What had seemed like a fool-proof idea, pay monthly to see unlimited movies at a participating theater, turned to be extremely tough to execute for the Helios and Matheson (OTC:HMNY) MoviePass. After a hectic few weeks for the management team as well as the shareholders. HMNY shareholders have come together to file a suit against the CEO and CFO after losing substantially after investing in the past few months.
Where do we start? First, Helios and Matheson posted an operating loss of $126.6 million in the last quarter. Essentially, the MoviePass subscription did not prove to be profitable at first. Originally the MoviePass was $9.95 per user monthly which would grant the user access to one movie a day at a participating theater.
Soon thereafter, Helios and Matheson made an announcement to up the price by $5 per user a month and keep the number of movies allowed the same. After backlash from the users and customers, they quickly changed their plan to keep the same price but bring back the number of movies allowed to only 3 a month.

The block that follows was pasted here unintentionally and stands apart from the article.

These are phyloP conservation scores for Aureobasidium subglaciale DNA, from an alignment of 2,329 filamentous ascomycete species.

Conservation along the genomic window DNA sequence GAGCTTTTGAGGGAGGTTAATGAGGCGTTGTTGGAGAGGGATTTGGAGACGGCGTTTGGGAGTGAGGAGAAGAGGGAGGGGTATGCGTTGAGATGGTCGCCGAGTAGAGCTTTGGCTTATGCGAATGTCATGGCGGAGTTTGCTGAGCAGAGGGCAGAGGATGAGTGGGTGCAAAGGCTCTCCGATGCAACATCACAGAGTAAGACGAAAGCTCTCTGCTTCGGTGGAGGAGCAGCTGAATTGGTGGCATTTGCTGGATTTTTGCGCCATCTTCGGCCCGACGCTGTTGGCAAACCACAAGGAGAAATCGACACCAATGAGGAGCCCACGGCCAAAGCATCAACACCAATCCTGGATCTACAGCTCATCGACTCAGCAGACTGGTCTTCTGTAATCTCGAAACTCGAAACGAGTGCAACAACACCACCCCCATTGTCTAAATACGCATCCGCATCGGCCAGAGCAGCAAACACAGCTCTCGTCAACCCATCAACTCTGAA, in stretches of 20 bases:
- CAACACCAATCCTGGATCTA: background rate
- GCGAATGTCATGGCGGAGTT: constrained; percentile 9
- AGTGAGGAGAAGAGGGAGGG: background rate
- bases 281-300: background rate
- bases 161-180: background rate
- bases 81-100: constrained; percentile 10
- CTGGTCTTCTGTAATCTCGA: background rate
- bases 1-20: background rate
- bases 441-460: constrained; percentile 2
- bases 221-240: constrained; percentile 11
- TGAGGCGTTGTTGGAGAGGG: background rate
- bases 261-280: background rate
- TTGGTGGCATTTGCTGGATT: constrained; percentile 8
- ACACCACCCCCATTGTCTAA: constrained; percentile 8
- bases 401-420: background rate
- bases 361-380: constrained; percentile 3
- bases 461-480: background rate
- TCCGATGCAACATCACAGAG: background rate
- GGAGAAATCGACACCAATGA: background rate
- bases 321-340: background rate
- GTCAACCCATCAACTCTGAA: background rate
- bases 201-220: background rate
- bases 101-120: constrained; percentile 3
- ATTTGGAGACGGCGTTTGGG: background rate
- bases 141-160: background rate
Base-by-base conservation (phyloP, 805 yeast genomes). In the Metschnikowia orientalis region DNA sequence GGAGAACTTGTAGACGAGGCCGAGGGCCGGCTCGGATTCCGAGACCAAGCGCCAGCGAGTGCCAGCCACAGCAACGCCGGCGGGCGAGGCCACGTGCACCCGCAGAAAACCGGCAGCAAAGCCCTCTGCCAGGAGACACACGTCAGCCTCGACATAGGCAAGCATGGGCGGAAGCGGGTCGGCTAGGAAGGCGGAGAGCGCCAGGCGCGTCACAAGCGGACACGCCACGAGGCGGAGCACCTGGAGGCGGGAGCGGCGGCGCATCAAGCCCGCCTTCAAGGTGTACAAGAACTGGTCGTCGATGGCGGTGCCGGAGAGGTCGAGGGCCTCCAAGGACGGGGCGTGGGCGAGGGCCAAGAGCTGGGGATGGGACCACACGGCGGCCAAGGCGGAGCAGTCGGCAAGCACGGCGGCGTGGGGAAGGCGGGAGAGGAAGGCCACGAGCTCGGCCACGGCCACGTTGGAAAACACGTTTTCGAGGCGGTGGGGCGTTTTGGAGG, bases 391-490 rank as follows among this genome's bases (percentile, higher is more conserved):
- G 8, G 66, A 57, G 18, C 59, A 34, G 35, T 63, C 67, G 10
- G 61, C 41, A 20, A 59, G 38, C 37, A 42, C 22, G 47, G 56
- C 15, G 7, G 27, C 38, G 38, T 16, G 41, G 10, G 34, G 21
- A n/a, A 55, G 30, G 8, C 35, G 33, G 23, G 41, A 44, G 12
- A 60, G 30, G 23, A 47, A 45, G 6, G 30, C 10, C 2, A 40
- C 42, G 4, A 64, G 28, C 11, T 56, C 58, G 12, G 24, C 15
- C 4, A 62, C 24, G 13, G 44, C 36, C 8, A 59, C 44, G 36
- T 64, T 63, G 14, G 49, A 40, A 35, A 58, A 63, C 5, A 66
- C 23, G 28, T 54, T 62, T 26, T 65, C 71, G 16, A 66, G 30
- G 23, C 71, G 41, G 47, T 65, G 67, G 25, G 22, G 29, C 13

Additionally, subscribers quickly realized they needed to still pay an extra $6 to $8 to see most new movies. Customers have also complained of not being able to cancel their subscriptions and getting charged after they have already cancelled.
On July 25th, HMNY was trading at $11 to $13 a share. Today it is trading at $0.0417. This was largely caused by a regulatory filing made by Helios and Matheson in reference to them not being able to make payments to their merchants. This also resulted in the MoviePass service shutting down momentarily.
The suit states it “is a federal securities class action on behalf of all investors who purchased Helios common stock between August 15, 2017, and July 26, 2018.” It also asserts that “MoviePass’ business model was not sustainable because there was no reasonable basis to believe MoviePass could monetize the model to a degree that could be maintained before being too buried in debt to survive.”
Queue Titanic music.